Machine-learned ACE models with charge equilibration in LAMMPS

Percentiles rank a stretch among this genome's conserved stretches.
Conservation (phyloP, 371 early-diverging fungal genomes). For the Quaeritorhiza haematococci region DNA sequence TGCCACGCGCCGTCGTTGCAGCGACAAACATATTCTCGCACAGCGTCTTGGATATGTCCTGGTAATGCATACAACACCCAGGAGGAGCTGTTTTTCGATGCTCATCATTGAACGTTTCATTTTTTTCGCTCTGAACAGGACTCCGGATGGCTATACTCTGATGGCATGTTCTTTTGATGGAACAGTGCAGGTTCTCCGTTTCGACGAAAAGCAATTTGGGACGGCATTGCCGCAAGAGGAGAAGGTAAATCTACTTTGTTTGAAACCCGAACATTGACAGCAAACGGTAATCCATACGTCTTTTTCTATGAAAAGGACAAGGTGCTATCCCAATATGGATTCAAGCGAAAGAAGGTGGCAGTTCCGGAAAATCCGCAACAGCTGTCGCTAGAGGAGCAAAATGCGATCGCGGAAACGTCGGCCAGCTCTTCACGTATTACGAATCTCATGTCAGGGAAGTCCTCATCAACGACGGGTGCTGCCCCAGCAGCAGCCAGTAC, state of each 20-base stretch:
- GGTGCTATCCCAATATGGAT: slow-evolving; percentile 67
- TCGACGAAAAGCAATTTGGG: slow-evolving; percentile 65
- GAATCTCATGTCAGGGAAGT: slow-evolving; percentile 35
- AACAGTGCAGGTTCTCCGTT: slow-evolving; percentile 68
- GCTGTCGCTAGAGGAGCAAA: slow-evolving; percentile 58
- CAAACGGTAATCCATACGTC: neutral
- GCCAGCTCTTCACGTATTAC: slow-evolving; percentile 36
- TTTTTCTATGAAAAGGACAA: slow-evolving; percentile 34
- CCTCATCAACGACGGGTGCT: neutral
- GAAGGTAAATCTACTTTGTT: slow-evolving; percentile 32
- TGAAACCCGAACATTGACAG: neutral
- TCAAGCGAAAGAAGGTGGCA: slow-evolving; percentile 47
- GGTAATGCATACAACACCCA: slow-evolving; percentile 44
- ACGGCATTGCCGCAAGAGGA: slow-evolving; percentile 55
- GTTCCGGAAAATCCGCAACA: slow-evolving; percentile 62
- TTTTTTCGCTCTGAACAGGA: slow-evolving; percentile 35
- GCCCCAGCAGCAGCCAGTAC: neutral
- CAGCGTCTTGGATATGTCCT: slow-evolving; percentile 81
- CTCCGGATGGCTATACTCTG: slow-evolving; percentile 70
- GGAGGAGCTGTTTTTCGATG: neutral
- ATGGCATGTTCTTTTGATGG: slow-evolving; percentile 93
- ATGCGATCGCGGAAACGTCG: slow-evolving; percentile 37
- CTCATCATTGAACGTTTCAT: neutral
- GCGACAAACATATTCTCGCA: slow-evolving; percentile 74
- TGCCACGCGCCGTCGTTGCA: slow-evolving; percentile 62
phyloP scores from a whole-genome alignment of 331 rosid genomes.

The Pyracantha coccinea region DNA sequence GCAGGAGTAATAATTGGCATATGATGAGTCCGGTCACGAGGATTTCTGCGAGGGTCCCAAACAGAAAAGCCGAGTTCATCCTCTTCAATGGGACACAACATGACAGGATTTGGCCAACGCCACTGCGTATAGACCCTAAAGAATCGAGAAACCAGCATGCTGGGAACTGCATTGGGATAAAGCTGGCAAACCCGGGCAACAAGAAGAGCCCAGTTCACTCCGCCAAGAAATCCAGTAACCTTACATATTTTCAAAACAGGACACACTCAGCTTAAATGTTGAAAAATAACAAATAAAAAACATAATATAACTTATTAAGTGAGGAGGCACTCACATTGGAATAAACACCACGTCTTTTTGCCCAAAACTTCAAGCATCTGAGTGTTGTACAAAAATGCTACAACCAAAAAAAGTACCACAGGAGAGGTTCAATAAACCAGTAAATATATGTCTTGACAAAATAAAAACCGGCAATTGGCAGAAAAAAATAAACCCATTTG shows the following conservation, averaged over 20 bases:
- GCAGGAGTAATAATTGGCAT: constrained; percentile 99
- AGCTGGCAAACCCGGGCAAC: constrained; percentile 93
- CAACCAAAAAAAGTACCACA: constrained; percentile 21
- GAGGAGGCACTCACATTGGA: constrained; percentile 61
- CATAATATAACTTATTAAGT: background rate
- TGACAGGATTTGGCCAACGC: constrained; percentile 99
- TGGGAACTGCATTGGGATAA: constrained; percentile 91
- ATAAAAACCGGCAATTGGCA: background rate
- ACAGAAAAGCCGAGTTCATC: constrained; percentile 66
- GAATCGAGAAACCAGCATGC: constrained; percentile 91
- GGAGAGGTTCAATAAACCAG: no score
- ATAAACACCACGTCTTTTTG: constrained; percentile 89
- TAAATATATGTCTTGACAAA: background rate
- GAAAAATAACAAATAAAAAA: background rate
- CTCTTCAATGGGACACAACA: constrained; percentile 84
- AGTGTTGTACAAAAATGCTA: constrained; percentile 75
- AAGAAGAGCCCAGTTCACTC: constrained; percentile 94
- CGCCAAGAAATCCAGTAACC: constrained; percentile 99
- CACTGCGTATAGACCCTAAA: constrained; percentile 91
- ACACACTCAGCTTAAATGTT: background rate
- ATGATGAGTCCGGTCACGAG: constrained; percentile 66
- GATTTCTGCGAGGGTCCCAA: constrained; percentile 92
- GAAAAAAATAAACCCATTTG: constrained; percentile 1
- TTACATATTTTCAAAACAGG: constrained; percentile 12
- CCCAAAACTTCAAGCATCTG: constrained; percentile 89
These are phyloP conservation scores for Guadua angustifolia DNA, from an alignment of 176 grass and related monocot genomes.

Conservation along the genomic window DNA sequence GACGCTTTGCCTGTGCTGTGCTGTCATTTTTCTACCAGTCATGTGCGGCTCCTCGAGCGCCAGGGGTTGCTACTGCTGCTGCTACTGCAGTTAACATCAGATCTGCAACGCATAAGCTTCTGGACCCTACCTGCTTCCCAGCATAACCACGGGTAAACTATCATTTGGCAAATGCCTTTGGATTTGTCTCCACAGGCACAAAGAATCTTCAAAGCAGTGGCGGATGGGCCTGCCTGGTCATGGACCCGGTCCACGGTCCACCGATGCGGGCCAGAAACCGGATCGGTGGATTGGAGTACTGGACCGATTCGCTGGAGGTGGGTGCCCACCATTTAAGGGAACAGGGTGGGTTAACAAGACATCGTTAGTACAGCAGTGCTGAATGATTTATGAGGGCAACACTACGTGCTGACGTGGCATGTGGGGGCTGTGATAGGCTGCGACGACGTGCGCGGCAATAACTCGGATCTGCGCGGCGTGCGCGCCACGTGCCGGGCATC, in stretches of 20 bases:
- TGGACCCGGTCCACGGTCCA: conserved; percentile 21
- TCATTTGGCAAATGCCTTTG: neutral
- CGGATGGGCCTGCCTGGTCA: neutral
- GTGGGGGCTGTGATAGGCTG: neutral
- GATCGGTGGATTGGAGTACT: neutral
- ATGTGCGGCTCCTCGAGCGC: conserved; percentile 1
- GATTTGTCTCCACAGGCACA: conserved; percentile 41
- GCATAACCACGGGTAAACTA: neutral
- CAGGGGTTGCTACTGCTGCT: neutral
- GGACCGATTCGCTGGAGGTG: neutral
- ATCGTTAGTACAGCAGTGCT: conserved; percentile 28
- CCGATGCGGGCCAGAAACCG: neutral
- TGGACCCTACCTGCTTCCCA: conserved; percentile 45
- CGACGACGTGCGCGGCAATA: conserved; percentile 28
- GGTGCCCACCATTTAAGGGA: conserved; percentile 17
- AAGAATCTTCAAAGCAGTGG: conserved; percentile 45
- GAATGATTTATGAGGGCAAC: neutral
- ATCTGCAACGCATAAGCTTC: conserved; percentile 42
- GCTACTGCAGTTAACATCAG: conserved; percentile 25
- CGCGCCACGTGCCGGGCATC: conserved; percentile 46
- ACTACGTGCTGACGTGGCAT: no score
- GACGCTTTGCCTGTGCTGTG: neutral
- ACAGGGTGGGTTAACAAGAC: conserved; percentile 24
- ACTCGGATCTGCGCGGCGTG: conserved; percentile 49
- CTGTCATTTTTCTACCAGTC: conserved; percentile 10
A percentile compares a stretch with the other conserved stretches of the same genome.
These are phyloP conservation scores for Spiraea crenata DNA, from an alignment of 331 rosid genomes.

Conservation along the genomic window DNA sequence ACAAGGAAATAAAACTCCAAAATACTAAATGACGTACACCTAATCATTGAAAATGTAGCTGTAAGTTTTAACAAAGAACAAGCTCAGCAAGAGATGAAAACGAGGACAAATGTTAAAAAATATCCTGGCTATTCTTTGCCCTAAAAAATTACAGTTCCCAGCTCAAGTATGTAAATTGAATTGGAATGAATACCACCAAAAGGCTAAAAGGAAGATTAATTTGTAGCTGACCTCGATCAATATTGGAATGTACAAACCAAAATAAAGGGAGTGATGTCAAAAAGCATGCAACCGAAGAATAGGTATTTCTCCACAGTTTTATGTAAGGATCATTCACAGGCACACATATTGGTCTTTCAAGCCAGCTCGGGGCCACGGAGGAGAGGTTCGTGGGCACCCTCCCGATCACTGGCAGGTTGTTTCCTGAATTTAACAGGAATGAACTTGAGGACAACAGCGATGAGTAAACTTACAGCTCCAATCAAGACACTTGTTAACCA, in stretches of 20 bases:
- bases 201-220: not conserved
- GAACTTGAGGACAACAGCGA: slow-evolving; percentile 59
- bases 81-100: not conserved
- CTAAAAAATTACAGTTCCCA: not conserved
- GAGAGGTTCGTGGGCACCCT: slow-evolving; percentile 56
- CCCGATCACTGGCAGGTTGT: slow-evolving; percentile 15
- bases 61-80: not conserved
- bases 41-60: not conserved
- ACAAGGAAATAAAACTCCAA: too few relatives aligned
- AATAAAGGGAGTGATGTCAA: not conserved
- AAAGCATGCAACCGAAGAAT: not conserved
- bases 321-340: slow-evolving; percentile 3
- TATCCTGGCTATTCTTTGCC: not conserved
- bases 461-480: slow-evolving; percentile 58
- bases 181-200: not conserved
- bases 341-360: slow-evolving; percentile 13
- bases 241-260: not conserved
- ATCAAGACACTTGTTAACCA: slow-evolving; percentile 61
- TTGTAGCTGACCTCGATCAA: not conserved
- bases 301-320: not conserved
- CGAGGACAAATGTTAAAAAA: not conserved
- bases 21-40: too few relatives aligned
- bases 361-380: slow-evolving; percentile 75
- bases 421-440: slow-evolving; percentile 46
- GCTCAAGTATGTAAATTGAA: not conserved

Machine-learned interatomic potentials (ML-IAPs) are used to study many important physical and chemical phenomena, but often fall short for atomic systems with long-range interactions. For example, using an ML-IAP to study reactions in oxides is limited because of the large degree of charge transfer and long-range electrostatics. Methods that account for charge transfer and incorporate electrostatics into ML-IAPs are usually limited by cost and accuracy. Oxides and analogous systems represent a weak point in the modeling capabilities of ML-IAPs for these reasons. In LAMMPS, there is a spectrum of approaches one may take to incorporate charge in ML-IAPs. Some of these established methods are reviewed, and we highlight a novel approach that uses machine-learned models of electronegativity to accurately predict charge transfer during reactive MD simulations. The use of ML models of electronegativity in MD simulations poses a potential problem with stability of conservative ML-IAPs; it is facilitated by the implementation of a new extended-Lagrangian charge equilibration scheme that is highly stable. Some implementations for this approach may be used in LAMMPS, and the corresponding models may be trained in FitSNAP. The process is outlined for training and using atomic cluster expansion (ACE) models with this approach in LAMMPS. Results are presented for Uranium dioxide and water systems, and benefits of using ML models of electronegativity with the new extended-Lagrangian charge equilibration scheme are highlighted. These include quantitatively accurate predictions of driving forces for charge transfer in chemical reactions, improved predictions of properties, and improvements in unphysical behavior observed with previous approaches. For example, in water, using previous approaches could lead to hydrogen contributing more than 1 e worth of charge to a chemical bond and there may be excess charge transfer from one hydrogen to another that is very far away. Neither is physically correct, and the new approach in LAMMPS helps address some of these problems.